Four patients from two different families who all suffered from severe short stature are presented in this report. All patients were also born small for gestational age. The clinical, radiographic and biochemical findings of all 4 patients conformed the findings characteristic for 3M syndrome.

3M syndrome is characterized by a triangular-shaped face with frontal bossing, mild malar hypoplasia, and narrowed nasal body with a fleshy tip, upturned nares and full lips. Patients usually have large heads for their height, dolichocephaly and normal intelligence. Other clinical findings are a short wide thorax, brachydactyly, clinodactyly, micromelia, prominent heels and a slightly increased upper to lower segment ratio. Both sexes are affected equally. No hormonal deficiencies are detected. Skeletal changes include tall vertebral bodies and cylindrical long bones with thin diaphyses. The radiographic examination, though abnormal, is not diagnostic as similar X-ray changes have been documented in other disorders (2,3,4).

The patients with 3M syndrome cannot be easily diagnosed due to slightly dysmorphic facial features and normal intelligence. All four cases were diagnosed after multiple visits and follow-up by different disciplines including genetic evaluation.

Presence of GH deficiency is usually evaluated in patients with 3M syndrome. Miller et al (1) have reported one patient with partial GH deficiency. All patients presented here underwent GH stimulation tests and normal GH responses were obtained in all except Patient 3. This boy was treated with GH for two years, however, an insufficient growth response was observed and the therapy was discontinued. IGF-1 generation test was also performed to exclude growth hormone insensitivity. The GHIS is characterized by hypoglycemic episodes, severe growth failure, and a typical craniofacial appearance. Biochemically, GH levels are elevated combined with extremely low levels of IGF-1, IGF-binding protein-3 (IGFBP-3), and IGF-2. GHIS is confirmed by the failure of exogenously administered GH to elevate the levels of IGF-1 or IGFBP-3 significantly. Although no hypoglycemic episodes and typical craniofacial appearance were present in any of our patients, they all had severe growth failure; therefore, they underwent IGF-1 generation tests.

Gloomy face syndrome and dolichospondylic dysplasia formerly were reported as entities different from 3M syndrome (5,6). Nowadays, the clinical and radiographic findings of both disorders are found to overlap with 3M syndrome and, 3M syndrome, gloomy face syndrome and dolichospondylic dysplasia have the same OMIM identification number (5,6).

Physical findings of several entities such as Silver-Russell syndrome (SRS) and Mulibrey nanism are similar to 3M syndrome. SRS has many similarities with 3M syndrome, e.g. intrauterine growth retardation, short stature, triangular face, relatively large skull, asymmetry of body or limbs and clinodactyly. Mild mental retardation also can be found in patients with SRS. However, abnormalities of the skeletal system have not been reported. Some cases with SRS have maternal disomy for chromosome 7. Chromosomes 11 and 17 are also consistently involved in individuals fulfilling strict diagnostic criteria of SRS (7). Recurrence in a sibship is much less frequent. Adult height of patients with SRS can be as tall as 140 cm, while patients with 3M syndrome do not reach a height greater than 130 cm.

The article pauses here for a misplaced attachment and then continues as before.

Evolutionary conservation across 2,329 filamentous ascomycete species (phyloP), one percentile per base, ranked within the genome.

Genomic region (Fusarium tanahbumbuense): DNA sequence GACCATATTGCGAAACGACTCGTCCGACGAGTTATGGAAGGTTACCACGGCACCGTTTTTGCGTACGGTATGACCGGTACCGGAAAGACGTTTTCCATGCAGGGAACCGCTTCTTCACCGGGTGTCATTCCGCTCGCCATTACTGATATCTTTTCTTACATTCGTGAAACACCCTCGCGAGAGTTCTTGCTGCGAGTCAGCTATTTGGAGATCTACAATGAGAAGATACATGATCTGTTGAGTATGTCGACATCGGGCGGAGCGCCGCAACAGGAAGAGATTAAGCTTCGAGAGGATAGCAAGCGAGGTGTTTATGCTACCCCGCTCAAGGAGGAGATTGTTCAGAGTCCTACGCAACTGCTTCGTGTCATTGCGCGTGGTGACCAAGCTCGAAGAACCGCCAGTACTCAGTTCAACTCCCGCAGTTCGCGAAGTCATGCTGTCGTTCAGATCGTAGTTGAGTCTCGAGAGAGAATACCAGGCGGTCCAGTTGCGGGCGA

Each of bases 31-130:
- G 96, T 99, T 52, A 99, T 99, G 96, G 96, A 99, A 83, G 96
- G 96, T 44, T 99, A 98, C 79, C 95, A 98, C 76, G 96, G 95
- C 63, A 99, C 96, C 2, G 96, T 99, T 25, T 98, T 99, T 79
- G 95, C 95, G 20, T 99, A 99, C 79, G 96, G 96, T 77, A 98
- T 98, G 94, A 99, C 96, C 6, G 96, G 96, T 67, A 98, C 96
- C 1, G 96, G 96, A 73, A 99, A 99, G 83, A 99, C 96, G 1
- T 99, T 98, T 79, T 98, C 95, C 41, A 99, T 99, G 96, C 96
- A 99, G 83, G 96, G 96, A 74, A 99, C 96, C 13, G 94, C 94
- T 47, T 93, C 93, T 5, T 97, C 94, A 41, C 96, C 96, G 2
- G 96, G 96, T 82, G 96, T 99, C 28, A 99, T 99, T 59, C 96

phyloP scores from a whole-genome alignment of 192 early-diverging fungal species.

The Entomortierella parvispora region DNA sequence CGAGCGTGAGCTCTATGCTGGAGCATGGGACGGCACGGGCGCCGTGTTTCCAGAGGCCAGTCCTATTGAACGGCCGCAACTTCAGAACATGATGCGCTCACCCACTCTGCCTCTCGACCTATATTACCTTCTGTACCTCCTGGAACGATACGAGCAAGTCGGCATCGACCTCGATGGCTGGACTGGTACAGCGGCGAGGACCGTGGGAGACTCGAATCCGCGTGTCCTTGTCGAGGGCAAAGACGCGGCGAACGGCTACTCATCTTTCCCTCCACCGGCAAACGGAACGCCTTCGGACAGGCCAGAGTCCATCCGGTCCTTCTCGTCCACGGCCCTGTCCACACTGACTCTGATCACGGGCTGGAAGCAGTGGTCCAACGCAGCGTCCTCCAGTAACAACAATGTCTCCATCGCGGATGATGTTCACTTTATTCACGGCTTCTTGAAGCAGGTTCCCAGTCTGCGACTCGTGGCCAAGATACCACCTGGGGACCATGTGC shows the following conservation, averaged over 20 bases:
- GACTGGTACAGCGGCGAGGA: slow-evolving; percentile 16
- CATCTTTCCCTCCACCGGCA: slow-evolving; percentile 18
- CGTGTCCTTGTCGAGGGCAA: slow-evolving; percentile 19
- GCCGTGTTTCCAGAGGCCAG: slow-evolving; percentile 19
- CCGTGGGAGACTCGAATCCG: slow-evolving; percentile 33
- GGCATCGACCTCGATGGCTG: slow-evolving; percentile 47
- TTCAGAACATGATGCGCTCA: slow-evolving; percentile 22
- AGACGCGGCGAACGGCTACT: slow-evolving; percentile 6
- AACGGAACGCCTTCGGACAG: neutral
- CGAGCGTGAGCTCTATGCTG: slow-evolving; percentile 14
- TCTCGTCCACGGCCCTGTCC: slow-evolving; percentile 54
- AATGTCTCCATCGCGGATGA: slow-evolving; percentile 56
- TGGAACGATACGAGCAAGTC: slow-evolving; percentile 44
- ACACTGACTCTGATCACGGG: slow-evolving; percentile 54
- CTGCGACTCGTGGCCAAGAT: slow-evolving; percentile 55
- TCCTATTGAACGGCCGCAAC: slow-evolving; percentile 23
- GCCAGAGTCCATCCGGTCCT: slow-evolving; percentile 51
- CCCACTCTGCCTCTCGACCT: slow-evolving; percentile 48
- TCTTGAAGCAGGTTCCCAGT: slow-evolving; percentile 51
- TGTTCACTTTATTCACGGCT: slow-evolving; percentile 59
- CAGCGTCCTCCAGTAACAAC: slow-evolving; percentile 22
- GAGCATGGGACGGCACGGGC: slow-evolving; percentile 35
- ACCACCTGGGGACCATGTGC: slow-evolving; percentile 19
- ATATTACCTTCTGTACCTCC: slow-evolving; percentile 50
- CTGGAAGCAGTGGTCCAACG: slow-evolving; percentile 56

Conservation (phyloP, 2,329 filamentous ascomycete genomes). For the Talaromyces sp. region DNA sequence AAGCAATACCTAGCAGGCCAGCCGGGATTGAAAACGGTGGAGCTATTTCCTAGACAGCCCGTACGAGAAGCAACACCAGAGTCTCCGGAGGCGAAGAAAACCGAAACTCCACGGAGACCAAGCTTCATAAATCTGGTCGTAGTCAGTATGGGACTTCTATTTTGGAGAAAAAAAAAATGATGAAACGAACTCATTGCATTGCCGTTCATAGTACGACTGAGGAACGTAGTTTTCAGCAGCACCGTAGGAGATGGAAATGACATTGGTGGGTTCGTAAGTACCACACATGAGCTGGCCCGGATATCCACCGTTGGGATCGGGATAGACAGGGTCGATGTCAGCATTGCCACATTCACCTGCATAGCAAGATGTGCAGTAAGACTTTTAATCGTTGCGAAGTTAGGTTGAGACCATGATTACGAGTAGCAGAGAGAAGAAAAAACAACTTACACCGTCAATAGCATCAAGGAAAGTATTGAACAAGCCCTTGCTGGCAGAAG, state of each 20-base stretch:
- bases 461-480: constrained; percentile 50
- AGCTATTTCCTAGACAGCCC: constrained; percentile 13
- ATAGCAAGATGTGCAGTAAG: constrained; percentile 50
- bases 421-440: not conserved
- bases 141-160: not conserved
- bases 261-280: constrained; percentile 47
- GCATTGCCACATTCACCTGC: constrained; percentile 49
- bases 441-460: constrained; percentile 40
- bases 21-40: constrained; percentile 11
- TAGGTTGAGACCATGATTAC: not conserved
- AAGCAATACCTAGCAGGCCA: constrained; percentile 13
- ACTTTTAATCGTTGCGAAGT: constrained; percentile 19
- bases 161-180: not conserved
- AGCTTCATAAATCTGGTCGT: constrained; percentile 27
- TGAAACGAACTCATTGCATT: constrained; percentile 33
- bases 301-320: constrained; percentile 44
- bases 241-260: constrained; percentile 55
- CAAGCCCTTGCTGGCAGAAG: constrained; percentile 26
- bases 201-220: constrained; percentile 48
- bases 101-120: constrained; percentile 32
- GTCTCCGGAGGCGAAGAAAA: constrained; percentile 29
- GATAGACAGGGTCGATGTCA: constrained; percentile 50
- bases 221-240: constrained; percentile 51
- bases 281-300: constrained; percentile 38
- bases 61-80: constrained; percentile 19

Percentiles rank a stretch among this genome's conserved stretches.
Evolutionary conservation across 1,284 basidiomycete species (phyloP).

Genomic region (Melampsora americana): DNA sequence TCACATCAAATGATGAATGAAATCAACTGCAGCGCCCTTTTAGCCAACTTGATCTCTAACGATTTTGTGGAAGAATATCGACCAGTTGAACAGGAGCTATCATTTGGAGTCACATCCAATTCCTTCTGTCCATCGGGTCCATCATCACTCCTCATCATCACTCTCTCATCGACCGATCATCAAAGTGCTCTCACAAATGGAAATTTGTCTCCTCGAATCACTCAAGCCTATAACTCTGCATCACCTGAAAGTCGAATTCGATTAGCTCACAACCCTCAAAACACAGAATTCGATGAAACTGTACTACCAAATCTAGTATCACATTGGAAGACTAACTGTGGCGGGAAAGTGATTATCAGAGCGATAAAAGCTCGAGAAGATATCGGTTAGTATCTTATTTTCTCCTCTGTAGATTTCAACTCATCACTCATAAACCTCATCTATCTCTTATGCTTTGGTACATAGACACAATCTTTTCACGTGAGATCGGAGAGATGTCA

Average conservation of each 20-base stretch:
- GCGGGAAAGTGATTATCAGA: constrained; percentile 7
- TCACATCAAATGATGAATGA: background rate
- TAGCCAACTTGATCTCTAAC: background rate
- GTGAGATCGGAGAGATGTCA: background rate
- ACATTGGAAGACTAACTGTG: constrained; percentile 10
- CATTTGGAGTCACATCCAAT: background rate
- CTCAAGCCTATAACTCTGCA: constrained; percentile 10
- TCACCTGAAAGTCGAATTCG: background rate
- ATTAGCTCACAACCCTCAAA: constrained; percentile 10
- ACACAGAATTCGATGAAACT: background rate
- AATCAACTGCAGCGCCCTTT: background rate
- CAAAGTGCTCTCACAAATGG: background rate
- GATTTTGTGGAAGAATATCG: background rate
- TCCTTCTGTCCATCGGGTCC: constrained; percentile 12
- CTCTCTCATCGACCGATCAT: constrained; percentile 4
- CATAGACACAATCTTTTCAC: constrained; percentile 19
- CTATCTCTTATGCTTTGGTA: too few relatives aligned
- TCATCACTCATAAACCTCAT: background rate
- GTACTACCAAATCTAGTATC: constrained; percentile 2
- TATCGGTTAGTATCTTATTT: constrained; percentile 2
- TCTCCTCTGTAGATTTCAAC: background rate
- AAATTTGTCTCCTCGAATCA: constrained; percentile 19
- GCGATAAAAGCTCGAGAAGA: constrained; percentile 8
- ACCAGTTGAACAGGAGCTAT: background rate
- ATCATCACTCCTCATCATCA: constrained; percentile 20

Mulibrey nanism (muscle-liver-brain-eye) is an autosomal recessive disorder characterized by prenatal and postnatal growth retardation, relatively large hands, and triangular facies with frontal bossing. Depressed nasal bridge, elongated sella turcica, and cystic bone changes of the tibiae are also common findings of the syndrome (8).

Maksimova et al (9) have reported 43 patients with short stature, hydrocephaloid skull and typical face in an isolated Yakut population. Although clinical findings were similar to 3M syndrome, slender long bones and tall vertebral bodies have not been commonly observed in this short stature syndrome in Yakuts (9).

Bone age, estimated by the Greulich and Pyle method, was found to be markedly decreased in only one of our male patients. Delayed bone age (2,10) as well as bone age concordant with chronological age (3) have been reported in 3M syndrome patients.

Testicles small for pubertal stage, oligo-azoospermia and hypergonadotropic hypogonadism have been reported in males with 3M syndrome (10). Females usually have normal gonadal functions. All 3 of our male patients also had testes small for their age, suggesting gonadal dysfunction. Unfortunately, we were not able to perform any hormonal investigations to evaluate gonadal function.

Skeletal changes are frequently reported in 3M syndrome. Slender long bones and ribs, foreshortened lumbar vertebral bodies, tall vertebral bodies, short femoral neck, spina bifida occulta, small pelvis, small iliac wings and osteoporosis are common findings (1,2,3,10). Distal shortening of the ulna and kyphoscoliosis are rarely reported in these patients (2). Our patients all showed the radiological features of the syndrome except for spina bifida occulta, shortening of the ulna and kyphoscoliosis.

The mode of inheritance is autosomal recessive in 3M syndrome. CUL7 mutation in 6p21.1. has been found in several families (9,11). Recently, null mutations within the gene OBSL1 have also been reported (12). OBSL1 is a putative cytoskeletal adaptor protein that localizes to the nuclear envelope OBSL1 and it has been proposed that its mutations are causing the primordial growth disorder 3M syndrome (12). However, we were not able to perform genetic analyses in the patients presented in this report.

An early diagnosis is important for genetic counseling in 3M syndrome, especially in countries like Turkey where consanguineous marriages are common and autosomal recessive genetic disorders leading to severe short stature should be kept in mind. 3M syndrome should always be considered in the differential diagnosis of patients with growth retardation of prenatal onset.

Address for Correspondence
Ayla Güven MD, Göztepe Educational and Research Hospital, Pediatric Endocrinology Clinic, Istanbul, Turkey
Gsm: +90 532 238 03 00 E-mail: aylaguven@yahoo.com
©Journal of Clinical Research in Pediatric Endocrinology, Published by Galenos Publishing.